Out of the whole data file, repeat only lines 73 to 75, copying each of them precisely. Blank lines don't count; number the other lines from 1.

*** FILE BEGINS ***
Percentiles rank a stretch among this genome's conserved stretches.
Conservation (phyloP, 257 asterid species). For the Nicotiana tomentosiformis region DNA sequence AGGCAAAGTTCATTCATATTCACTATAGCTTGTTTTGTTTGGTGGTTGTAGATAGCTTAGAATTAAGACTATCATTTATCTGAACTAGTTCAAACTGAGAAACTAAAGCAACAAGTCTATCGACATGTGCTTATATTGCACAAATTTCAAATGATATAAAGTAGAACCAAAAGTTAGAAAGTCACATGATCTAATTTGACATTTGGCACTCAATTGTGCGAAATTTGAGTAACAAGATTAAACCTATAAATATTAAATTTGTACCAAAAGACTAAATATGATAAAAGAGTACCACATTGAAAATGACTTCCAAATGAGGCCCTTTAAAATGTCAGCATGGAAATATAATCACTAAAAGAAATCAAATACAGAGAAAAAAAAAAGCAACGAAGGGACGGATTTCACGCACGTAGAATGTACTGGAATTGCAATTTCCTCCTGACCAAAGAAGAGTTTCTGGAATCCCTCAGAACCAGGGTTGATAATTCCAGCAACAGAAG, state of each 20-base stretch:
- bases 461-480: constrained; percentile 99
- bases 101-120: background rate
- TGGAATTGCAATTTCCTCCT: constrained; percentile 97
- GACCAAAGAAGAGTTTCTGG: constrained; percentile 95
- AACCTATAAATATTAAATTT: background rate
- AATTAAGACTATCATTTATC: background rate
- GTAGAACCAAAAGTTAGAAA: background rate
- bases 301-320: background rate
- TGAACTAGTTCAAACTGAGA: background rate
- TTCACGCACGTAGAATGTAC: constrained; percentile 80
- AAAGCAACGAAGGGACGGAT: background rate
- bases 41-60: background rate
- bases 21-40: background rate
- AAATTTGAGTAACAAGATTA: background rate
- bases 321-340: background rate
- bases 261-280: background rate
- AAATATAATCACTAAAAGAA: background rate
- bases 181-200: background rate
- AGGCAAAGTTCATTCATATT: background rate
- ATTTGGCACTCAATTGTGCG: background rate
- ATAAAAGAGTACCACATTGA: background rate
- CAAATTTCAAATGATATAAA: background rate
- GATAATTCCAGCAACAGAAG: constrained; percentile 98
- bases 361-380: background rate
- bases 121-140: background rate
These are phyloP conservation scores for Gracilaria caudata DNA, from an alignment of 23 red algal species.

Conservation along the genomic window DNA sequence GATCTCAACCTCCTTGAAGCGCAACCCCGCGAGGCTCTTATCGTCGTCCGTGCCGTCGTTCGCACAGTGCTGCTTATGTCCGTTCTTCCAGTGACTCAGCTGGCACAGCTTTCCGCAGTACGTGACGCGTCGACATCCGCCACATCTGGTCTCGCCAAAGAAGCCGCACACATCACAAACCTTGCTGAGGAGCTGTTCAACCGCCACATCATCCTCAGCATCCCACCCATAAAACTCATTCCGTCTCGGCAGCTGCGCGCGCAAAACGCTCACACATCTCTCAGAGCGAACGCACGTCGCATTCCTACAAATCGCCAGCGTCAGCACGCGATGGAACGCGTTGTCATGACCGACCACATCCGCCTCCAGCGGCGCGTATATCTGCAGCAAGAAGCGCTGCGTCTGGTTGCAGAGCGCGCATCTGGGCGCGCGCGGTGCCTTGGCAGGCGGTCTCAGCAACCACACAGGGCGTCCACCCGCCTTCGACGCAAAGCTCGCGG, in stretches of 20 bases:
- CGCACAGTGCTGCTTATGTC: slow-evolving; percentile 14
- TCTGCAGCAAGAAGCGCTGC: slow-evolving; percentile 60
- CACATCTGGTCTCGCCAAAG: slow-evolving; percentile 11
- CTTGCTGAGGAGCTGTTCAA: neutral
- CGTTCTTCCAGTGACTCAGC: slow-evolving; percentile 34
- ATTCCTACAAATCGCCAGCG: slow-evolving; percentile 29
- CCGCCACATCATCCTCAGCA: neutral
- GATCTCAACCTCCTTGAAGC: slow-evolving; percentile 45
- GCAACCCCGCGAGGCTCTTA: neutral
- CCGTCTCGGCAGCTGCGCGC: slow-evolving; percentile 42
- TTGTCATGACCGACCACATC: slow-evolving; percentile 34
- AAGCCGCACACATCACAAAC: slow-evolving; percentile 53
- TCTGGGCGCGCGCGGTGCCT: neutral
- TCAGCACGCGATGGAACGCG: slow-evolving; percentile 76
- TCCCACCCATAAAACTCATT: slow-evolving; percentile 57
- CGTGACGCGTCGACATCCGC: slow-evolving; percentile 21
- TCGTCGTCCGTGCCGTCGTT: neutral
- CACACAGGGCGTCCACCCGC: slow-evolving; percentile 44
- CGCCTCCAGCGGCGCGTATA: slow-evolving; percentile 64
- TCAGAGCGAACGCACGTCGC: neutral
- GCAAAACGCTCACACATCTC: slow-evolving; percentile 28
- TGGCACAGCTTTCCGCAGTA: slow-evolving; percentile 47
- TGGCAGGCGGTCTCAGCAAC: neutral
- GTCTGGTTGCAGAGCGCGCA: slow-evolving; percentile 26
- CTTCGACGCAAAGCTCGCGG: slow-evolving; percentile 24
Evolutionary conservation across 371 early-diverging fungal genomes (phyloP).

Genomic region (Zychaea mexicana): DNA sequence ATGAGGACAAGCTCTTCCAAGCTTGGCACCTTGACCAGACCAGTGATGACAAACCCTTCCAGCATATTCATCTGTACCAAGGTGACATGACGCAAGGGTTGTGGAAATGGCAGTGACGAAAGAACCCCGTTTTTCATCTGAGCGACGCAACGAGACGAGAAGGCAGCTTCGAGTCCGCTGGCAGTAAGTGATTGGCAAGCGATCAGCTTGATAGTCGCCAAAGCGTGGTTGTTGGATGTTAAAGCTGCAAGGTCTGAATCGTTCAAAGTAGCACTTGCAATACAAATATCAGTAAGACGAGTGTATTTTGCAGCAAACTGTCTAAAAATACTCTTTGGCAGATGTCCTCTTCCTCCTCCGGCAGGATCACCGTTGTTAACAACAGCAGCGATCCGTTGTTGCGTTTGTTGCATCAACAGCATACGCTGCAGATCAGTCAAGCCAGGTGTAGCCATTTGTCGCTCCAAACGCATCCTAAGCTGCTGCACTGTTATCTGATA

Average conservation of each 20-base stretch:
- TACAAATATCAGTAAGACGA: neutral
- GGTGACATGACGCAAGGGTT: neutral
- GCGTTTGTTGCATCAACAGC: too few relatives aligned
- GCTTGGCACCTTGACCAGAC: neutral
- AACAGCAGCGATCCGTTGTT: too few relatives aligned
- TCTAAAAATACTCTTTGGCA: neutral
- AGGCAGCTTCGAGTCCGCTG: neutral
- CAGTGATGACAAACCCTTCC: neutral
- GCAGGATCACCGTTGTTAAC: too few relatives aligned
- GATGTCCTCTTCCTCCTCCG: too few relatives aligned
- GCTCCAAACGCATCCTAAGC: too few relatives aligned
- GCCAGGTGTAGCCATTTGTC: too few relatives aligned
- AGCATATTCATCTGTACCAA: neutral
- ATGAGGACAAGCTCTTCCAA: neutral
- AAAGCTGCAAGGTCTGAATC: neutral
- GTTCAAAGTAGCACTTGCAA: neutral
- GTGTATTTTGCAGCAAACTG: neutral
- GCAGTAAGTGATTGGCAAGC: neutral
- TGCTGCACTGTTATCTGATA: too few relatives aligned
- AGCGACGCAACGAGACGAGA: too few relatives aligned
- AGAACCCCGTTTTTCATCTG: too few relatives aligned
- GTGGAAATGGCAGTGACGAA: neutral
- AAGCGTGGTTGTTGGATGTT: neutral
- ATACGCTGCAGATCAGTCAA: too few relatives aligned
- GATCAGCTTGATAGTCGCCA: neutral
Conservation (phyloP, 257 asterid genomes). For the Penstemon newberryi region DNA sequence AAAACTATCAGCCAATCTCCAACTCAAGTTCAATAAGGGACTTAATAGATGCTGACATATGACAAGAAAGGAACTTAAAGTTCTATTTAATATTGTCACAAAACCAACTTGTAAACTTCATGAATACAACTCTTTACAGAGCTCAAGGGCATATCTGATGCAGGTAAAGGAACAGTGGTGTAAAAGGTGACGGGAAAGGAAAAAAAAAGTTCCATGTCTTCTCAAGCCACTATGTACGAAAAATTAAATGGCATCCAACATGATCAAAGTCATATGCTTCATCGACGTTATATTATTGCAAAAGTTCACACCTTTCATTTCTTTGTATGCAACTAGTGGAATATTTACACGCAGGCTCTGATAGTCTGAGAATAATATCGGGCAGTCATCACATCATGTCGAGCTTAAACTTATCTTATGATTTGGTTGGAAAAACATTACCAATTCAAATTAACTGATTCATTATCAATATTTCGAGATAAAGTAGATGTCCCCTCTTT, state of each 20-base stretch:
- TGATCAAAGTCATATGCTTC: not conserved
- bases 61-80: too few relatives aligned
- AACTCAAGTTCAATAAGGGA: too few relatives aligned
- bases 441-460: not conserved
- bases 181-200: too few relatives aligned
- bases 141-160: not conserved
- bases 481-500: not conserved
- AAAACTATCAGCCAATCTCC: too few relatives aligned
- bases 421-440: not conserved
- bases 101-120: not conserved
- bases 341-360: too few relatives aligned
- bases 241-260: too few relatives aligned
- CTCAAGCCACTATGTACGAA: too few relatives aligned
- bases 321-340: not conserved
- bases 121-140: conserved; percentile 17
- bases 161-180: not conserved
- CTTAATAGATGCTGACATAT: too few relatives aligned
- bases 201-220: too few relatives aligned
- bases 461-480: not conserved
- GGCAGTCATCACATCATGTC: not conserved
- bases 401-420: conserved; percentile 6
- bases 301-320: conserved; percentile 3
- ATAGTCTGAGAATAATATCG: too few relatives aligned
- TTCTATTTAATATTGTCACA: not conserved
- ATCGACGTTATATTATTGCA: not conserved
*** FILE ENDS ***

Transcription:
- GTTCAAAGTAGCACTTGCAA: neutral
- GTGTATTTTGCAGCAAACTG: neutral
- GCAGTAAGTGATTGGCAAGC: neutral